TRAORE: It is. At the same time, I felt like I couldn't - you know, there are some things where you know, you have this profound conviction that what you're doing and how you're doing is the right way. And after a year and a half, my first album came out and he cried a lot and said, I probably should trust in her and I didn't.

BLOCK: I'm talking with the singer and songwriter Rokia Traore from Mali. We're listening to a song here called "La La." What do you hear as you listen to this?

TRAORE: Maybe.

BLOCK: That's what it translates to.

TRAORE: La la means maybe. And, yes, and I think this word eventually is la la. You don't know. You can plan things. You can have a strong will, but we have to accept that nobody on this earth knows what will happen.


BLOCK: What are we hearing musically here? What instruments?

TRAORE: (Unintelligible) which is the traditional lute and there are three guitars, drums and double bass. I am on the bass. I'm in the main melody.

BLOCK: Can you sing it?


TRAORE: (Singing)

BLOCK: You have traveled all over the world. As a child, you grew up in many different countries, different continents. Where do we hear the diverse musical influences in these songs? What are you drawing on here?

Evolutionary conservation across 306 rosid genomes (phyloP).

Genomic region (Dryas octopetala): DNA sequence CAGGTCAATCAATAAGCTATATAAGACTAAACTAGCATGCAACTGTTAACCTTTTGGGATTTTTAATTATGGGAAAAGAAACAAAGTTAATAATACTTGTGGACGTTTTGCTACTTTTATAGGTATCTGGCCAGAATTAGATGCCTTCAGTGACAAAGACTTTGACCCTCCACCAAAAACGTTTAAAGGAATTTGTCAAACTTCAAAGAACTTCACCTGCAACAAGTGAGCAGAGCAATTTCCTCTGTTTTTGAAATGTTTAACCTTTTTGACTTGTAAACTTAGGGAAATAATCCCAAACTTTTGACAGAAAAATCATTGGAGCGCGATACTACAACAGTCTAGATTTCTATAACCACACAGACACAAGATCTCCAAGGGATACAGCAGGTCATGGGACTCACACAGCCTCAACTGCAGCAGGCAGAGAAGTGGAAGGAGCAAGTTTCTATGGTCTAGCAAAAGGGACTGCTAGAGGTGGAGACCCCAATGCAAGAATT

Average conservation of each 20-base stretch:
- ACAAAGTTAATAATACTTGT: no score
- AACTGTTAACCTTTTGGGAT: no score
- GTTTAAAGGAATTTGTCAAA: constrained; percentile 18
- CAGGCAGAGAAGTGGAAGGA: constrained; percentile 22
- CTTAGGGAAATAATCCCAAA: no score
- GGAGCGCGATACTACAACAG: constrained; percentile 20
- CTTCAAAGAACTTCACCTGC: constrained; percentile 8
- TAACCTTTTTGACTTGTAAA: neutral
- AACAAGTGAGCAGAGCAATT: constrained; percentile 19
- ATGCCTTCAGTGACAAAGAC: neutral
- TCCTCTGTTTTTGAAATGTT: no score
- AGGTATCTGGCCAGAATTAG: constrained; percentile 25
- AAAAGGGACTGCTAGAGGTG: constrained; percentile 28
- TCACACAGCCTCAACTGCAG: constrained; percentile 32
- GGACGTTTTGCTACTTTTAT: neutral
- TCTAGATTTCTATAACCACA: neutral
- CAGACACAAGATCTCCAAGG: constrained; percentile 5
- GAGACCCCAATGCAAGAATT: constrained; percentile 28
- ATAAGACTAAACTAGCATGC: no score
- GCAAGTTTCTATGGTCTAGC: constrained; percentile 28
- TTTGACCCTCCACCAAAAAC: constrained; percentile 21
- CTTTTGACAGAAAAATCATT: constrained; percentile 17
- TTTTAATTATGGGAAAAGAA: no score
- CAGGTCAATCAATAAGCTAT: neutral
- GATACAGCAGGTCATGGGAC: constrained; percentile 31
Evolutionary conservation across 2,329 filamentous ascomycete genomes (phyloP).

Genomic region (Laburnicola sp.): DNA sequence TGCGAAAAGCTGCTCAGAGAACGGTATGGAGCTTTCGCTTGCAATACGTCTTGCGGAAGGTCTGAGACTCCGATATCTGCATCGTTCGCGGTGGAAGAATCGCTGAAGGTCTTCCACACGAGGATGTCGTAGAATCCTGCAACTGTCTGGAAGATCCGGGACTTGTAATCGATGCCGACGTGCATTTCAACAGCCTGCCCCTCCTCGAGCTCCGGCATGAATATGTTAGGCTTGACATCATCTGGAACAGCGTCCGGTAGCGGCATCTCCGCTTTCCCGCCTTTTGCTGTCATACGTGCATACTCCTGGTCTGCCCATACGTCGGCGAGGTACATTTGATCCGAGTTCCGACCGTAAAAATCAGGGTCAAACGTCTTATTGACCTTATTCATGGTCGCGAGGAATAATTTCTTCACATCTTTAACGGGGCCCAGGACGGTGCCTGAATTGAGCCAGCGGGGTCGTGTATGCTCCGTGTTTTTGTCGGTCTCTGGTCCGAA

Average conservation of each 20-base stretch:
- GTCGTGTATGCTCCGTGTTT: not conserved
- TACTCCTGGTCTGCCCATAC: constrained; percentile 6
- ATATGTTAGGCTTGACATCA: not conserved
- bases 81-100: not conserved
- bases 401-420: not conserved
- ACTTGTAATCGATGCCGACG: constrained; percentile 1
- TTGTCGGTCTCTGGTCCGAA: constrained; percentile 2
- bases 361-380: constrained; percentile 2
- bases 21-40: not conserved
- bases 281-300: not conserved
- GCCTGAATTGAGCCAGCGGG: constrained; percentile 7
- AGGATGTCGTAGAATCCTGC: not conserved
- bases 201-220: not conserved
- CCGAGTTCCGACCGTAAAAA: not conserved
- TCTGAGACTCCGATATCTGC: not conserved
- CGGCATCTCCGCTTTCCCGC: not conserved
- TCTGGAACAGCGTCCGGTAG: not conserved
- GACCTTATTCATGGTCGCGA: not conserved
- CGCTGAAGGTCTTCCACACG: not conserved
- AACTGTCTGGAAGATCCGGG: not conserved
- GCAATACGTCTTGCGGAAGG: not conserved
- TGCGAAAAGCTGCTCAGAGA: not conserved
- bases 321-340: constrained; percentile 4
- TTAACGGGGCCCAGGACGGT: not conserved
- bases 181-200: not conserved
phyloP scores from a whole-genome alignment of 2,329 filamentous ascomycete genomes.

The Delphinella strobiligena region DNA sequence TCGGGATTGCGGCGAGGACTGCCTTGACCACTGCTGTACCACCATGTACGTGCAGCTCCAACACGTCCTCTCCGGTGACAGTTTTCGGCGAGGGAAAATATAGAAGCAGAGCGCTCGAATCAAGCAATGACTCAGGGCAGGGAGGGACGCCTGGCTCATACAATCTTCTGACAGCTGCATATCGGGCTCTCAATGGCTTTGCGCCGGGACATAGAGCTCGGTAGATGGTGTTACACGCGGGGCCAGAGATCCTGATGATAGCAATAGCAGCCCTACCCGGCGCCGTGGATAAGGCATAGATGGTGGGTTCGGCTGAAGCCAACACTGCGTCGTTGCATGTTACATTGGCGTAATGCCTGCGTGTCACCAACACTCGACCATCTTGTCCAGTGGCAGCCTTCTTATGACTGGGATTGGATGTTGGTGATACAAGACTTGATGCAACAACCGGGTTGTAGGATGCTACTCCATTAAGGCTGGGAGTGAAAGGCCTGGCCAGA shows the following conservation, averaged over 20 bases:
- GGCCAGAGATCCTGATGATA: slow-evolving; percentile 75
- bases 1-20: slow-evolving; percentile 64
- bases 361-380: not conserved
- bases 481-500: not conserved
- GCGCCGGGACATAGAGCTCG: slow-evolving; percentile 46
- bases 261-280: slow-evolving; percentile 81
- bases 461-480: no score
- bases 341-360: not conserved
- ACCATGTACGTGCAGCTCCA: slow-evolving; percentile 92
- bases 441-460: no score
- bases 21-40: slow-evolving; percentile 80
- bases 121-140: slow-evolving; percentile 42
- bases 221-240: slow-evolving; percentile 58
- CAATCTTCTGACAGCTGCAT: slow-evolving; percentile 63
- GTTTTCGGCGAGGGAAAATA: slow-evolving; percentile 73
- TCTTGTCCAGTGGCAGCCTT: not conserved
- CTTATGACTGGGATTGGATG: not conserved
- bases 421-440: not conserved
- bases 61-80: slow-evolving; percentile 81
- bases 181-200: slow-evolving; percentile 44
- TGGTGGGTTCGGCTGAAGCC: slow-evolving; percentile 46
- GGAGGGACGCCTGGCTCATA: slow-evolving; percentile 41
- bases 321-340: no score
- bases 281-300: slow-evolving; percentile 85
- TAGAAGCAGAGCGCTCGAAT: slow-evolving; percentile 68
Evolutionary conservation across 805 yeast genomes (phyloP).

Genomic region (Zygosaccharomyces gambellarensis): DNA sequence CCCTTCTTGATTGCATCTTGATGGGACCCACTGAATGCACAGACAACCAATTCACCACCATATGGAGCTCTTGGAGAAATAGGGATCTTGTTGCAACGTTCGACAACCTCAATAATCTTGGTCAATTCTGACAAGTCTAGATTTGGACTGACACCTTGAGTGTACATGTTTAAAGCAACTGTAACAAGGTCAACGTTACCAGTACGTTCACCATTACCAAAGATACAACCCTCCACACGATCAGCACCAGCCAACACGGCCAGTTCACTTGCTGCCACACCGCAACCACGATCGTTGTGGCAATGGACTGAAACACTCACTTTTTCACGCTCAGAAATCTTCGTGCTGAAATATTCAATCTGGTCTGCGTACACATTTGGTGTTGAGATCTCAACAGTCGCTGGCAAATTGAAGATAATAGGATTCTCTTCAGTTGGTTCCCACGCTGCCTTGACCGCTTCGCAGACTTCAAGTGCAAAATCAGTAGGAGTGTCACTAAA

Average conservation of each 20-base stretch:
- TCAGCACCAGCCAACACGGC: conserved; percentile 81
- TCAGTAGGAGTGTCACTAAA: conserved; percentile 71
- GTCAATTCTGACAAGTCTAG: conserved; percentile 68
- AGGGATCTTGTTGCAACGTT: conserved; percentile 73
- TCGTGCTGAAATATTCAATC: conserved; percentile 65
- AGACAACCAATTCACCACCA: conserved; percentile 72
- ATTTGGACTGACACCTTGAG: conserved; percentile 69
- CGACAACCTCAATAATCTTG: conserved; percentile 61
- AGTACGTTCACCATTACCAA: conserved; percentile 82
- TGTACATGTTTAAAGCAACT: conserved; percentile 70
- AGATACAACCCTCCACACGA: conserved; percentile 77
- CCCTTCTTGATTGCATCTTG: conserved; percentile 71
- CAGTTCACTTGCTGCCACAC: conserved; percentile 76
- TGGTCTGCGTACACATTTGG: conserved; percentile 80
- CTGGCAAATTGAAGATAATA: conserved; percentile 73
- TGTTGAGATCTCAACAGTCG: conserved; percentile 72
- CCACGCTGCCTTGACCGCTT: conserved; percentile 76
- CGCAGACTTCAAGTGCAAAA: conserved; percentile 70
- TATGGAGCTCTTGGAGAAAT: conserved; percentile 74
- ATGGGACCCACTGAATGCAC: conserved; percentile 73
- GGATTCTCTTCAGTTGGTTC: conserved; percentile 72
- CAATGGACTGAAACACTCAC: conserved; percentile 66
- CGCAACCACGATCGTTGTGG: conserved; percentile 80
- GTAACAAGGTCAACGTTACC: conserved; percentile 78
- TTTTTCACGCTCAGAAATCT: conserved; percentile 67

TRAORE: I don't know. It's very difficult to know exactly what I learned where. It's just a global thing, you are. And growing up between two cultures makes you this kind of person all the time, in the middle of something, but never totally something. And music helped me to feel good with myself and with this double identity.

BLOCK: Your double identity. You're part European, part African.


BLOCK: I want to ask you about a song on the album that's an ode to the women of Africa.

TRAORE: "Sarama."

BLOCK: And what does that mean?

TRAORE: Sarama means a charming person. And more than that, someone that's amazing. You just look at and you have no word to define how you love, how much you appreciate the person. This is a sarama person.


BLOCK: Rokia Traore, what inspired this song and what are you singing about here?

TRAORE: I am singing about all my relatives and friends living in the countryside in Mali and in Africa. These women are simply amazing because when I feel tired, I imagine them in their life of every day. They never show that they are tired. They are like iron women: all the time working, but working and smiling and taking care of everything with nothing to support them.

BLOCK: Iron women.

TRAORE: They are for me. And the amazing thing is that when I go back to my parents' village, all these people telling me that they are impressed by me, it really makes me cry because they cannot imagine how beautiful they are in the middle of this very difficult life. And I wanted to sing that for them and to say thank you for being my source of inspiration.

BLOCK: That's lovely. It's a beautiful song.


TRAORE: (Singing) And if they do their candle, I want it to be a tribute to you.

BLOCK: Rokia Traore from Mali. Her new album is "Beautiful Africa." It's been a pleasure. Thanks so much.

TRAORE: Thank you.